Remember, I thought I had one foot out when it came to my media career. And yet, when I got a call on Christmas Eve that year, telling me that because of a new California law, AB5, coming into effect in the new year and my status as a full-time freelancer, I would probably lose my job with Yahoo, something inside me said no.

It wasn’t time to quit journalism, not yet.

Armed with a bit of knowledge – namely that the few articles I had written so far had been well received by superiors – I mustered up all my courage and emailed the editor of Yahoo Sports to ask him if he’d let me try to be a columnist. I laid out a myriad of reasons why I thought I was perfect for the role, not the least of which at the time was that there wasn’t another black woman in North America who was daily sports columnist and it just couldn’t be.

He said yes.

Three weeks before I put that yellow sign on the door of Kids Fun Stop announcing that we were closing for a bit until this virus subsides, I wrote my first column with my new title.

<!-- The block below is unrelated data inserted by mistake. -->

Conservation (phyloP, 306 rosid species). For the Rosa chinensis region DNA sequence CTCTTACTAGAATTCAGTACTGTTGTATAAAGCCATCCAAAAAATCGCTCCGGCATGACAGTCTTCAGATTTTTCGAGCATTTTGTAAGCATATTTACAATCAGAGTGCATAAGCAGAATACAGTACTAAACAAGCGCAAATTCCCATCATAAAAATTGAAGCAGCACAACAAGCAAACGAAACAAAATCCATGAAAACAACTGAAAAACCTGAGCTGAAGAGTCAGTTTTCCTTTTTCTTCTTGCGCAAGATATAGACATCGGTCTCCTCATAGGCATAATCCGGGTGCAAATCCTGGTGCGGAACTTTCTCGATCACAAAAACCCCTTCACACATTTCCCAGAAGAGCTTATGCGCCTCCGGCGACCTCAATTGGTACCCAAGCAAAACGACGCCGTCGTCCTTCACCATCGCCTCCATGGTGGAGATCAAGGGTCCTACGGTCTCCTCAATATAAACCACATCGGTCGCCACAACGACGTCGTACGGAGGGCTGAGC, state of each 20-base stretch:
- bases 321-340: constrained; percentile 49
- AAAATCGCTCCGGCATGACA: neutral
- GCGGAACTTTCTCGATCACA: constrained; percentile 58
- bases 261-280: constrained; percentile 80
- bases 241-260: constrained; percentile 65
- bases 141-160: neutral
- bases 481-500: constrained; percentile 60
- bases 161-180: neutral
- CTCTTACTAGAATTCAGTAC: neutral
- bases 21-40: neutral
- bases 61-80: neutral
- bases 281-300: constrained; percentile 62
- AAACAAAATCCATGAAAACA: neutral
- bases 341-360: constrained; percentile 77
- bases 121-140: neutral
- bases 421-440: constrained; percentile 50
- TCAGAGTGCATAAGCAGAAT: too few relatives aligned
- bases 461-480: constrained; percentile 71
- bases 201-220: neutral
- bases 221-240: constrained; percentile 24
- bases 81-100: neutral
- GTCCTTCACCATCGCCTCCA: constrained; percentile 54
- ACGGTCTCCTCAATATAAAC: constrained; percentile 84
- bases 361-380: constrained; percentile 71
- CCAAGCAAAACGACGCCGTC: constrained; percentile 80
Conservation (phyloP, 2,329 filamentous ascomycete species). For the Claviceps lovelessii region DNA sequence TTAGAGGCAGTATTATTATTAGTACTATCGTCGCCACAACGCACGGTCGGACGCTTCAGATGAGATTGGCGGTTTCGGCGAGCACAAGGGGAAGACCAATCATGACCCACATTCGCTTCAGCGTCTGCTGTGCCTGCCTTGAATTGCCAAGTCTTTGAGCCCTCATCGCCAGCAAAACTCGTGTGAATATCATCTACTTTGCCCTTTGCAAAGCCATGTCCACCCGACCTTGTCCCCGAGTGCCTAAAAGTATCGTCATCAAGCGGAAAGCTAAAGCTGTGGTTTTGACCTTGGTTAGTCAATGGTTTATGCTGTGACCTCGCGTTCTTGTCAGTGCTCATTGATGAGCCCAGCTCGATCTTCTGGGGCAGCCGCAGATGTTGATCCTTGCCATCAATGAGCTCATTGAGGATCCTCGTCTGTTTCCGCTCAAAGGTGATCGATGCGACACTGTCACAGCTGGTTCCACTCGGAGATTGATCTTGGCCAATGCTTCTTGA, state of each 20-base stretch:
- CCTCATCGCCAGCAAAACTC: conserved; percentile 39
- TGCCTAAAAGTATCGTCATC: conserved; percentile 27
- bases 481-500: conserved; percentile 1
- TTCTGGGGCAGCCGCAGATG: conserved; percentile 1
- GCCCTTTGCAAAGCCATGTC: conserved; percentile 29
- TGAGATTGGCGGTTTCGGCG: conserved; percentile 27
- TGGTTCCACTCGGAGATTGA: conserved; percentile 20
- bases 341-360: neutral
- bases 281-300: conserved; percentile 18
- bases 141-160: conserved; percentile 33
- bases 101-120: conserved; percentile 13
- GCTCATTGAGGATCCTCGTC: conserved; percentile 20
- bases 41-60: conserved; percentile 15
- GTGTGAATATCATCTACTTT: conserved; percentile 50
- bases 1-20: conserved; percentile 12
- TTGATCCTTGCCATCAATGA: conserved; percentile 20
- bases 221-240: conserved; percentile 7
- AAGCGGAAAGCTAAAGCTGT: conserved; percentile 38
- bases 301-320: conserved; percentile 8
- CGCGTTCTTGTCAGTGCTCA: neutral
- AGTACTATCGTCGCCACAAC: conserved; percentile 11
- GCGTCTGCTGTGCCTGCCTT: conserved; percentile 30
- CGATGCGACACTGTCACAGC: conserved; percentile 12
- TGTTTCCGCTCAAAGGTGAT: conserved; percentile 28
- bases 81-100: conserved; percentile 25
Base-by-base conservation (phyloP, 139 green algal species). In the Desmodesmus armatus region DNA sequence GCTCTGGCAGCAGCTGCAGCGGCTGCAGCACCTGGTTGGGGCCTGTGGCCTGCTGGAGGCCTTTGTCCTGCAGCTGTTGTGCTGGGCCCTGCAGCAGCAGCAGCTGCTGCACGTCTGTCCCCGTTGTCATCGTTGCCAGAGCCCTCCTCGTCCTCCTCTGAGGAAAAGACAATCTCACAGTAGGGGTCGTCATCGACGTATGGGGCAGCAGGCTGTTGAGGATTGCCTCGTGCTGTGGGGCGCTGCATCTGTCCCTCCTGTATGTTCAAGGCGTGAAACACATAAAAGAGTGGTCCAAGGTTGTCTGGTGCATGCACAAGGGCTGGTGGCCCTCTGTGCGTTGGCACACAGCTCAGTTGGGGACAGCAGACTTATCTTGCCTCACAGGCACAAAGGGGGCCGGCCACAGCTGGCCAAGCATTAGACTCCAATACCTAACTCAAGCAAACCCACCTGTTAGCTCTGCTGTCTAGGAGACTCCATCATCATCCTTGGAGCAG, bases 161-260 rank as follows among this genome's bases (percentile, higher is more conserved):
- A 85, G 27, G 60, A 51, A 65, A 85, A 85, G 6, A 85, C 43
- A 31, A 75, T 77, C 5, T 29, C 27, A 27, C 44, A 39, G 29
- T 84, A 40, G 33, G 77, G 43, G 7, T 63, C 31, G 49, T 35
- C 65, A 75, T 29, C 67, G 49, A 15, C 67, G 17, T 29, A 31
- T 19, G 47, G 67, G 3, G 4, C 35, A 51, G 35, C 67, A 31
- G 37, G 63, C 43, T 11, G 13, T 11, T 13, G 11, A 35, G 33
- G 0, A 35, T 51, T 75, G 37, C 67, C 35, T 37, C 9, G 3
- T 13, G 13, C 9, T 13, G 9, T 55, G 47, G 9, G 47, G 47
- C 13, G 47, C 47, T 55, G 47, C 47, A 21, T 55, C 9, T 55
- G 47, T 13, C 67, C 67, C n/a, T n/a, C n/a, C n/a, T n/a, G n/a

I liked it. I still like it.

Marcus and I ultimately decided to permanently close KFS in July 2020 because there were just too many unknowns. The city of Boston was a long way from letting businesses in the category we were in reopen. And when it was given the go-ahead, we didn’t know when or if families would feel comfortable coming back; many of the caregivers we saw over the week were grandparents and therefore squarely in the population most at risk if they contracted COVID, and they may never return. At the time, obsessive cleaning of surfaces was considered necessary, which was timely and expensive. We were months away from a vaccine.

It was heartbreaking to wrap up, but comforting to know it wasn’t because of anything we did. It wasn’t our failure, it was a once-in-a-century pandemic.

We had lost a fair amount of money since investing my retirement account, but it sure could have been worse. So many have lost so much more.

Yet, in the midst of it all, I found my true passion as a journalist. It only took over 20 years and I almost lost my job, but I made it.